divisions it has today, Siemens was rolling out a major
branding campaign called Siemens Answers, in which it
positioned itself and the products and services it offers as
the answer to a variety of different problems, in fields as
varied as urban planning and medical diagnostics.
That ongoing ad campaign ended up giving Brown's recognition
program its name. "We thought, 'If Siemens has the answers,
what are our employees? They are the ones getting the answers.'
So we brainstormed and came up with You Answered. I think the
most amazing thing about our program is our connection to the
external brand. I think it really brought everything together."
It also gave the employees a "way to take those values and
translate them into behaviors that individual employees can
relate to and learn from," says Mike Ryan, senior vice
president of marketing and client strategy for Madison
Performance Group, who has worked closely with Brown on the You
Answered program for about four years. "I think that really
created a very cohesive message for the employees in terms of
their role within that value proposition."
A Simple Plan
From the user's perspective, the You Answered
recognition program Siemens Corporation created is very simple:
When an employee does something above and beyond that furthers
one of the three values, a manager doles out praise and a
branded American Express gift card worth $25 to $500. For
actions with an exceptionally large impact on the company,
larger cash awards are available.
But creating a simple recognition program for a large and
complex company like Siemens is a complex task, says Ryan,
whose firm built Siemens' You Answered program on its Imagine
recognition and reward platform.
"You want the process to be intuitive and seamless for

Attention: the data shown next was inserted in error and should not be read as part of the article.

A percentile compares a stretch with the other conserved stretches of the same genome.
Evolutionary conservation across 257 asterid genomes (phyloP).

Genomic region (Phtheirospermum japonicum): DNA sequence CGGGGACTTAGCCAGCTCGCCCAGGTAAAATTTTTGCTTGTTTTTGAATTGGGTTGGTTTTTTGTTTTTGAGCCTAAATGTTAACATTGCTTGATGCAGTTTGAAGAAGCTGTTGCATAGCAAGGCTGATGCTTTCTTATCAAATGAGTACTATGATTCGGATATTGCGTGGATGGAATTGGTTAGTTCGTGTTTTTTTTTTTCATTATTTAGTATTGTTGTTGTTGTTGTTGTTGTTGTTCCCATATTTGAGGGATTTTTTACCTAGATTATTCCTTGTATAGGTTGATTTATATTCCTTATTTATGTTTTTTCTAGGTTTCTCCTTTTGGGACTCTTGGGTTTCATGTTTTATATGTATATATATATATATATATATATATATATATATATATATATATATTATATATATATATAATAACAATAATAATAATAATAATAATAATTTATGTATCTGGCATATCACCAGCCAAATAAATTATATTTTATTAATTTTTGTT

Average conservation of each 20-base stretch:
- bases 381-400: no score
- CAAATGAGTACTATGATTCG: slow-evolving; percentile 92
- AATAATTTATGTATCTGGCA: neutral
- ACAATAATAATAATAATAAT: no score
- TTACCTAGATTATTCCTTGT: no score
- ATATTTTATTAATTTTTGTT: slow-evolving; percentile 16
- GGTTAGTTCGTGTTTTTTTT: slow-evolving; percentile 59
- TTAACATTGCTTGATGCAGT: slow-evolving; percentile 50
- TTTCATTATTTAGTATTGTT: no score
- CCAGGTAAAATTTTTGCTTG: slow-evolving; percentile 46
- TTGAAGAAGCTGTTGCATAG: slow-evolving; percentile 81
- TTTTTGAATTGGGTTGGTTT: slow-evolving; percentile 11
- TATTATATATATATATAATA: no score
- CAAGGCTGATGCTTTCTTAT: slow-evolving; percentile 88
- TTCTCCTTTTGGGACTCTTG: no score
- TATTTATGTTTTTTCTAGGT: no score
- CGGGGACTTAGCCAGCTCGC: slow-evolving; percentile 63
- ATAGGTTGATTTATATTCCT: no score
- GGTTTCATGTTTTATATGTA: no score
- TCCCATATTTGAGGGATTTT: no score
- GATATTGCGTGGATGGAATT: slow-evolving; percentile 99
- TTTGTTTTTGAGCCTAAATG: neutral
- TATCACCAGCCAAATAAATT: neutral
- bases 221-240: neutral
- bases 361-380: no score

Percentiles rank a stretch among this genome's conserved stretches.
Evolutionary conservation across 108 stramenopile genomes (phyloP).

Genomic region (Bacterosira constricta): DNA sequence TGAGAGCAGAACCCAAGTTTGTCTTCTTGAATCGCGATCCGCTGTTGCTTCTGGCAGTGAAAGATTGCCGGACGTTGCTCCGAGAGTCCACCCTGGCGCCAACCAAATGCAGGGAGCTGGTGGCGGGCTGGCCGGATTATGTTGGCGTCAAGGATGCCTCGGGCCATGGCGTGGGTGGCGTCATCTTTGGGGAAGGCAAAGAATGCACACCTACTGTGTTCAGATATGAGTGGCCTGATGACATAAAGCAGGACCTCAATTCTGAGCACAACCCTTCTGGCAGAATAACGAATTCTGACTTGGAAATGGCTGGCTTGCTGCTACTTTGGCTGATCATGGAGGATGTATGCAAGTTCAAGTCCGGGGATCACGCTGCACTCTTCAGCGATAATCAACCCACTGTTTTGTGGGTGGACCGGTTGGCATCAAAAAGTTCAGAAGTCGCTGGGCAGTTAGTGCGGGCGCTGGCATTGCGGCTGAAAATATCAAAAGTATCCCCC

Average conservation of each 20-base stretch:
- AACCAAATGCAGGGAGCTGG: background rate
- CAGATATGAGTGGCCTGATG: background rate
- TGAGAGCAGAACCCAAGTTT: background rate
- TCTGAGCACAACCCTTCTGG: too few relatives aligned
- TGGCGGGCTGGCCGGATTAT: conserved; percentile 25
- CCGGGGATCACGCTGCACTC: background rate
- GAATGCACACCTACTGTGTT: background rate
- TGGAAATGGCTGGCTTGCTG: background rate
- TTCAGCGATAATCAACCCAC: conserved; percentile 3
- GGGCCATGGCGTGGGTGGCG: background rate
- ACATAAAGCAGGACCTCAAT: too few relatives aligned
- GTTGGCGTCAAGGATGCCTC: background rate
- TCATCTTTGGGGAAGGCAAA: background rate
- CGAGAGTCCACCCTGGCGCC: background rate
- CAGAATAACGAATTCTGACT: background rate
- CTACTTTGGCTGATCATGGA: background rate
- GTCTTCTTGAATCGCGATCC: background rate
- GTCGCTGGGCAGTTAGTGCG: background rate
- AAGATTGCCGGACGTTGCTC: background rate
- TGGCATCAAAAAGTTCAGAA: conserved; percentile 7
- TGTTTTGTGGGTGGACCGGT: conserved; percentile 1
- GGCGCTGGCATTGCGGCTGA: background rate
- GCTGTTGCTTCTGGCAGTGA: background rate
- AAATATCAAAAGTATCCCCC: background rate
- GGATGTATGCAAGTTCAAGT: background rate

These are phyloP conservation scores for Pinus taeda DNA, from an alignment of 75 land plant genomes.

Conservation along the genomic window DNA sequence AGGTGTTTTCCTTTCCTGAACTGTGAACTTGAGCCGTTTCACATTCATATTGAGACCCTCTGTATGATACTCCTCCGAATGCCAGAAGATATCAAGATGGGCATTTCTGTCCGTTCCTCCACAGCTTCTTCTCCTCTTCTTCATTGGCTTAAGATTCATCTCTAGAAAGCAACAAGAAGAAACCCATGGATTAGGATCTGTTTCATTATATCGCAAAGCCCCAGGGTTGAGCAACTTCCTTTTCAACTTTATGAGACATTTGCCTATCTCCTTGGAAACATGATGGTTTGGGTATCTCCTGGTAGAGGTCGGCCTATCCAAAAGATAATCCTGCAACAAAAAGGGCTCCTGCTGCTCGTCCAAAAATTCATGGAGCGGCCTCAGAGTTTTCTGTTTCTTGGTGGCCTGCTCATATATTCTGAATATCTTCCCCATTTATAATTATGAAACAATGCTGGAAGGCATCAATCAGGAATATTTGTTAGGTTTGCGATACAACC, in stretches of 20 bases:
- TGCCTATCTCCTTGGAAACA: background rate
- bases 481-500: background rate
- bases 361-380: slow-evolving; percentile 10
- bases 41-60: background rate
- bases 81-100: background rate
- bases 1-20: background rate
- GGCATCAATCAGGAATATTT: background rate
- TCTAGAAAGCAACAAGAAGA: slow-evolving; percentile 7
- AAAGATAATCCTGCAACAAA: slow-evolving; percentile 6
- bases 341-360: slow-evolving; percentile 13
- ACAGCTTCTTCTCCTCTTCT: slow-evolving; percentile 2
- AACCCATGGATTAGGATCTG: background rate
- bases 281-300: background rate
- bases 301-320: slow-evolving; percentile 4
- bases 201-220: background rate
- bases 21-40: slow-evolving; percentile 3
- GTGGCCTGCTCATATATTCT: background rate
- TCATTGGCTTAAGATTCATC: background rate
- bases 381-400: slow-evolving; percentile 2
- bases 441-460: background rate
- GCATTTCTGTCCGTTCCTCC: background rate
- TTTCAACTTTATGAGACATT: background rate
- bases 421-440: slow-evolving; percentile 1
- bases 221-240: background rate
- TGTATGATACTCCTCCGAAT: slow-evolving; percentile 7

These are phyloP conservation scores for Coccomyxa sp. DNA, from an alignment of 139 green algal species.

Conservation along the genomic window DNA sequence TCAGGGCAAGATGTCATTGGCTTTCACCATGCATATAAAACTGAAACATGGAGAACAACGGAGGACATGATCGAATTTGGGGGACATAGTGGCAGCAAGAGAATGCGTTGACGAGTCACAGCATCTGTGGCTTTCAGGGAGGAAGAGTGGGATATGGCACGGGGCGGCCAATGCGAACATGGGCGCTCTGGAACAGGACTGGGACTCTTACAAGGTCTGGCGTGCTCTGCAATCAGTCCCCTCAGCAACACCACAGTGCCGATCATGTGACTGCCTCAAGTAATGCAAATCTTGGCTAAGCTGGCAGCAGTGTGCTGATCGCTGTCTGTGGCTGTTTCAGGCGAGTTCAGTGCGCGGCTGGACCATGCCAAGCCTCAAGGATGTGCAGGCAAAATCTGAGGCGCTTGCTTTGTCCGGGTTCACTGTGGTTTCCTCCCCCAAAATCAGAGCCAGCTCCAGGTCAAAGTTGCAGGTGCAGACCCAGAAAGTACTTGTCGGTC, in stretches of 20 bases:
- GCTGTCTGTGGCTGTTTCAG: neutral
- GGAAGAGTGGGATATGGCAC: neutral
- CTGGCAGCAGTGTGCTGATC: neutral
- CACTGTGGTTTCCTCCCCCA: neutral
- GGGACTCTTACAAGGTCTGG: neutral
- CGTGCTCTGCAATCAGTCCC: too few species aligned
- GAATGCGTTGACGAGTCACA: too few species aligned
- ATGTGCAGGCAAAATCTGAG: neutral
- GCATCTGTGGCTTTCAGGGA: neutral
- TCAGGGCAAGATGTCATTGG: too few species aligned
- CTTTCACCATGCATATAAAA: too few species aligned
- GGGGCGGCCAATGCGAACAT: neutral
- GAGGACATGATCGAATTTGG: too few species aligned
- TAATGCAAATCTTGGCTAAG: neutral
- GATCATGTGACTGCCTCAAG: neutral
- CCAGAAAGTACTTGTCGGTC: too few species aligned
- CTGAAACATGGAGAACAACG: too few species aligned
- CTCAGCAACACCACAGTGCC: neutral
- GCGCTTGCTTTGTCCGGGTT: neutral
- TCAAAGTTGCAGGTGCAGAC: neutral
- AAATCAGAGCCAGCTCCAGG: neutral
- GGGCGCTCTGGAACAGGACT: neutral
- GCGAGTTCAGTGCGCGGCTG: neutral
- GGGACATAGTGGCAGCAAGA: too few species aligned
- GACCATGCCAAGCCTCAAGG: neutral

managers," Ryan says. "If a manager wants to give an award,
there shouldn't be this complex algorithm they go through to
make sure that award is properly generated and approved. The
system should do it automatically, or they won't do it, or it's
going to get hung up in the process. The back end will
determine who needs to approve this, if anybody; it'll send
reminder emails to people - you've got X amount of awards in
your queue; the back end will generate a default approval if it
hasn't been handled in a while."
The You Answered interface has just two blanks to fill in: the
reason for the award and a personal message to the recipient,
as well as drop-down menus for points to be awarded, the
company value his or her action furthered, and the result it
achieved. "You click through three screens and you're done,"
Brown says. "I can do an award, as a manager, in less than two
minutes. If you build it to be clean, to be intuitive, then
they will absolutely embrace it."
One of the big fights Brown had was getting buy-in to
streamline the approval process. That required "a lot of work,"
she recalls. "Some groups, literally every award was being
approved by their division head and in other groups [awards]
were being approved by their HR rep and that's it. There was
anywhere from one level of approval to five or six levels. One
of the main philosophies around recognition is to make it
immediate and when you have six levels of approval, there is no
way it's going to be immediate."
Finally, management has to be able to pull information out of
the program, Ryan says. Beyond basics like who's getting awards
and where is money being spent, that means "the ability to do
'what if' scenarios in the HR suite," he adds. "If we were to
improve performance in one area over another - in other words,
shift recognition dollars from one spot to another - what would
that do in terms of our overall economics? Can we make a case
that recognition does drive the high level of results we're
The initial results show the work on Siemens' You Answered
employee recognition program has been worth it.
Siemens does a broad employee engagement survey every two
years, and the most recent results showed engagement was up 3
percent and retention scores went up 5 percent compared to the
survey two years ago. That two-year period corresponds with the
time that Siemens' You Answered program was fully rolled out
and in use. Brown notes that with 60,000 employees, 5 percent
equals 3,000 employees who did not seek other jobs. "That
translates into much less disruption to the workforce," she
says. "There are studies that say there is a clear cost to
replace someone - lost opportunity costs, recruiting costs, and
training costs - and this translates to real dollars."Then
there are the usage numbers. "In our first year, less than five
percent of managers used You Answered, because we rolled it out
in slow stages," she says. Now fully 85 percent of the
company's managers have used the recognition